Uncovering genes that are linked with Alzheimer's disease can help researchers understand what causes the disease. But it's not easy.
Headlines trumpet the discovery of genes associated with Alzheimer's disease so often that one might think the genetic foundations of the disease must surely be mapped out in their entirety. Certainly for those who develop the early onset, or familial, form of the disease in late middle age, the lion's share of the blame can be attributed to three genes: APP, PSEN1 and PSEN2. Each of these genes plays a role in producing amyloid-β, the accumulation of which is widely thought to trigger the disorder's characteristic neurodegeneration.
However, more than 90% of Alzheimer's cases are of the late-onset form, which typically manifests in people older than 65 years and seems to have a separate pool of genetic risk factors. Efforts to identify factors directly involved in the processing and accumulation of amyloid-β have yielded at least a dozen candidate genes implicated in this form of the disease, but their roles are still unclear and their total contribution cannot account for the estimated 60–80% hereditary risk of late-onset disease1.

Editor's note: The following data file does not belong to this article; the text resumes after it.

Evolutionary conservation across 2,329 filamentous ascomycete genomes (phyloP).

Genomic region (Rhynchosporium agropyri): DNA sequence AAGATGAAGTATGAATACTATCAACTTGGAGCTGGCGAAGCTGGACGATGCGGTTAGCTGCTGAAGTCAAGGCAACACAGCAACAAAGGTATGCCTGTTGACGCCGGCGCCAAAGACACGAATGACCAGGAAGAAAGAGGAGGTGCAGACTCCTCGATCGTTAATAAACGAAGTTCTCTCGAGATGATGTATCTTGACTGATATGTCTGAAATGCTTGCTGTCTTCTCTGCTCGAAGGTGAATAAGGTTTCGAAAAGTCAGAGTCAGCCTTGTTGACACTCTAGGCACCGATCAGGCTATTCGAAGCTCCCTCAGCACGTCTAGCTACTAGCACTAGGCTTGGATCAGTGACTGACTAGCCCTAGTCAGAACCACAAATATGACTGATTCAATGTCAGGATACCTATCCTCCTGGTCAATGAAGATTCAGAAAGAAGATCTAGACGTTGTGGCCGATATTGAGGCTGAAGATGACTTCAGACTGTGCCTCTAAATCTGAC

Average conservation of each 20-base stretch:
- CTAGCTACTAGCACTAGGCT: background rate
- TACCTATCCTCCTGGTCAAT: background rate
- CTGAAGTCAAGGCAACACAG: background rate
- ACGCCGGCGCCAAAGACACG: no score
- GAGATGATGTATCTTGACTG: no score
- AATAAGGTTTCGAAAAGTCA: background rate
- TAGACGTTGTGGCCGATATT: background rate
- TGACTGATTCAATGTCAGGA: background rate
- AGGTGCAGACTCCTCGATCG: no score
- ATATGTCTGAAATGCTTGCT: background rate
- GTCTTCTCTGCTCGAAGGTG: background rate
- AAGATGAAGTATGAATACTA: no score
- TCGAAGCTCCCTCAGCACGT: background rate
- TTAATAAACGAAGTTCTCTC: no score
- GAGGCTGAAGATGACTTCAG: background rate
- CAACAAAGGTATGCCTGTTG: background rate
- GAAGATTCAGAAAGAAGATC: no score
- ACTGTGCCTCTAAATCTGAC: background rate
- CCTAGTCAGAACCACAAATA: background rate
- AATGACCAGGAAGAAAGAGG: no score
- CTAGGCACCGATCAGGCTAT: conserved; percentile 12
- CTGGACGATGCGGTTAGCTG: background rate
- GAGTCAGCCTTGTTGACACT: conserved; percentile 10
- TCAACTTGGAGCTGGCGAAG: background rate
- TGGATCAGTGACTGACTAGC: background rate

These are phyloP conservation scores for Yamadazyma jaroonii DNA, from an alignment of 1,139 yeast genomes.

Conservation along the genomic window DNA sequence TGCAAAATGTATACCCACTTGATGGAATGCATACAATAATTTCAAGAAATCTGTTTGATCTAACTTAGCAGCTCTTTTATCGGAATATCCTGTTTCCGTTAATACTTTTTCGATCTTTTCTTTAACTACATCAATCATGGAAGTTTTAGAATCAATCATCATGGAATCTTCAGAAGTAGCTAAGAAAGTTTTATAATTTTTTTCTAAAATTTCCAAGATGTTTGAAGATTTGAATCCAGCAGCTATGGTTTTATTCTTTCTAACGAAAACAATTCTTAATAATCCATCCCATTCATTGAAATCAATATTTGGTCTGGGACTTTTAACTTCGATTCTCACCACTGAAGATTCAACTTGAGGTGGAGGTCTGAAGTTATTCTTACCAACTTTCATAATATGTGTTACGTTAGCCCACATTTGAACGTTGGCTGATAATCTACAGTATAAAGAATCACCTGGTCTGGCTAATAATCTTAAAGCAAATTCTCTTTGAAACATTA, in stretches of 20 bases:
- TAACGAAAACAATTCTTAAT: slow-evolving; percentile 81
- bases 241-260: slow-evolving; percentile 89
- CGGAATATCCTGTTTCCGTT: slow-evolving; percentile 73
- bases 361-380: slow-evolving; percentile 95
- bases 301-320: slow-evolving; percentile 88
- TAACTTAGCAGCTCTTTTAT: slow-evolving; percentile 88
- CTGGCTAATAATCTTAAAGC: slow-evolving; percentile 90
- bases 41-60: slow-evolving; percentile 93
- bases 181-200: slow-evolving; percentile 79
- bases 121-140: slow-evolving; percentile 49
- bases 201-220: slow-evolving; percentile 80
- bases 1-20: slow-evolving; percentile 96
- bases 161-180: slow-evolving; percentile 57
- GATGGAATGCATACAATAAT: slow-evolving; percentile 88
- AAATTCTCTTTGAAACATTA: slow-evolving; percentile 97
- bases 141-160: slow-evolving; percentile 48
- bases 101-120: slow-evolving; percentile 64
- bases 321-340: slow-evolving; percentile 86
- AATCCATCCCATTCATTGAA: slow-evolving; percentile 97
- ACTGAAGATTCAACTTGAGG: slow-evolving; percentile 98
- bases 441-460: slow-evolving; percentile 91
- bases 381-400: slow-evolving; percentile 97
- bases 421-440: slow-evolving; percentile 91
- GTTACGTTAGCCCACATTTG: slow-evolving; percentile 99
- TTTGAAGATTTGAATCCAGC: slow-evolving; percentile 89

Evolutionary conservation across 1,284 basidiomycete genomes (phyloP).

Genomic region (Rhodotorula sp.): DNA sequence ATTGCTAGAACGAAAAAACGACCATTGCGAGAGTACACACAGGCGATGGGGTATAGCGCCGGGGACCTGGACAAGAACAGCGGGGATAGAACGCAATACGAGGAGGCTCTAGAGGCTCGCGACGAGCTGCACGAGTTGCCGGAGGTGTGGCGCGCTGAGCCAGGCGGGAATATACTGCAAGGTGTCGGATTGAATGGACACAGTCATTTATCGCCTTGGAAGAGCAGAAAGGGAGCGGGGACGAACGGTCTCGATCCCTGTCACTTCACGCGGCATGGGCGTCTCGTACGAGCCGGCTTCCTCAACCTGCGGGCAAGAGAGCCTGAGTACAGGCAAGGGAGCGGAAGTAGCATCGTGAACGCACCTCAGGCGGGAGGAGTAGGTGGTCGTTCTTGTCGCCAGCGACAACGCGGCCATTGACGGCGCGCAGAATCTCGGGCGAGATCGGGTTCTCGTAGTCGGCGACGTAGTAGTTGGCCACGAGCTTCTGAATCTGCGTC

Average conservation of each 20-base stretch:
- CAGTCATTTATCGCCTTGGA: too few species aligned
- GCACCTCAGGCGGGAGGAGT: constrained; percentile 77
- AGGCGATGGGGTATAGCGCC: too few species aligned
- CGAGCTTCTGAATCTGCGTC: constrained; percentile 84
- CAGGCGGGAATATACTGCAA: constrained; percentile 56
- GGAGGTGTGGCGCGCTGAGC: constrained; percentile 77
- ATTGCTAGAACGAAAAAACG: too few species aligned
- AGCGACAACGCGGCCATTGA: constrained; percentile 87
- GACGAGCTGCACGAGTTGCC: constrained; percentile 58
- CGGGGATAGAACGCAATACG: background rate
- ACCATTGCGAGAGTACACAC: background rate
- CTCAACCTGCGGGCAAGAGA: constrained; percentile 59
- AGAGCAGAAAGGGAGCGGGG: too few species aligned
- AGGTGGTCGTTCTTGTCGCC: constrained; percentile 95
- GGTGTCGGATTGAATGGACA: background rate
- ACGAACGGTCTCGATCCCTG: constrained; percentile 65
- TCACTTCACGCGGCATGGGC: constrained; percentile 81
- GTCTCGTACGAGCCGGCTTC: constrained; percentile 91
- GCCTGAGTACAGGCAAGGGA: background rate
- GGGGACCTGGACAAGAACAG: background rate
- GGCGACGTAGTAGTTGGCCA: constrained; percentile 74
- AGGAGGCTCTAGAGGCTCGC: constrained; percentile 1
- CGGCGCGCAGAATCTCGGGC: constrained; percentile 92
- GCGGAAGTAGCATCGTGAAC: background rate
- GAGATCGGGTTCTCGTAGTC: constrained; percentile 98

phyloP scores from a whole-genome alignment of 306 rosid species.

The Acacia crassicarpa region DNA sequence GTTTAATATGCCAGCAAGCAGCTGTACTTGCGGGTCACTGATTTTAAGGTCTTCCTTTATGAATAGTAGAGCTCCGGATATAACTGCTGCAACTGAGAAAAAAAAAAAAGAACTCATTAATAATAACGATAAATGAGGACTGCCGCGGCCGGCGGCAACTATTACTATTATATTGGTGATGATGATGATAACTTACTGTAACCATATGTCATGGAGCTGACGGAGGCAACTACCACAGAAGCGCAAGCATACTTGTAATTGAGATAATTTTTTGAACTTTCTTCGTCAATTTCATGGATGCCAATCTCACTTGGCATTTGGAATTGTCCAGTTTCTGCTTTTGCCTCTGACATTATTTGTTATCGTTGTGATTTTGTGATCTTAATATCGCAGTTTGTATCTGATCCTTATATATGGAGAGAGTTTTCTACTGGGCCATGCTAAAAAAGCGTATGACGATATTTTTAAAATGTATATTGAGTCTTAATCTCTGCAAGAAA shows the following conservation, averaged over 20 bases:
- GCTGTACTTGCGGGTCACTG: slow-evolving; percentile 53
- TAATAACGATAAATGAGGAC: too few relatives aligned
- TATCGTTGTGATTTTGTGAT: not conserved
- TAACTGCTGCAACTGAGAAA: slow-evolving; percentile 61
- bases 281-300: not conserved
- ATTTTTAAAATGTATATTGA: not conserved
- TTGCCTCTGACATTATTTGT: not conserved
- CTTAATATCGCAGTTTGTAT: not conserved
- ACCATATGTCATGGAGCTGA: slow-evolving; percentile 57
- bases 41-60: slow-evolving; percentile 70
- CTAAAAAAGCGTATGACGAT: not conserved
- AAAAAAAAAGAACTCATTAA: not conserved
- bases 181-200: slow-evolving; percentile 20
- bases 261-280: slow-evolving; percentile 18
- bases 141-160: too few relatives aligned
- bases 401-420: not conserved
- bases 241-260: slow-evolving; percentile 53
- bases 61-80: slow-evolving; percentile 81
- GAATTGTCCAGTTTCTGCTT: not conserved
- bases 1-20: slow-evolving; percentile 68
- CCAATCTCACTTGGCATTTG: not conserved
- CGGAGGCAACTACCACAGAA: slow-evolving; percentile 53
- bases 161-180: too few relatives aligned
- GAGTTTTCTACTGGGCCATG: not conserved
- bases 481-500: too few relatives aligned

One factor — a common variant of the gene encoding apolipoprotein E (ApoE) — has come to dominate the Alzheimer's landscape2. Just one copy of this variant, called APOE4, increases disease risk fourfold; two copies raise the risk about tenfold. “If you're going to try to predict who's going to get Alzheimer's, APOE is probably equivalent to the rest of the genes combined,” says Gerard Schellenberg, director of the US-based Alzheimer's Disease Genetics Consortium.
Although APOE plays a leading role in the Alzheimer's story, it relies on a large supporting cast. Discovery of these other genetic players gained momentum with the rise of genome-wide association studies (GWAS). In this approach, researchers analyse millions of single nucleotide polymorphisms (SNPs) — variations scattered throughout the genome — in tens of thousands of affected and healthy individuals. By finding genomic changes that correlate with disease, they can uncover candidate genes or harmful mutations.
Well over a dozen GWAS studies on Alzheimer's disease have been published, most of them from large consortia in Europe and the United States. Studies of this sort are often criticized for finding false positive associations, which cannot be replicated by other studies, and the early Alzheimer's studies were no exception. But later efforts analysed many more SNPs in the genomes of large populations of people with little overall genetic variability between them, increasing the statistical power and allowing scientists to identify variants in more than ten genes associated with increased risk3,4,5.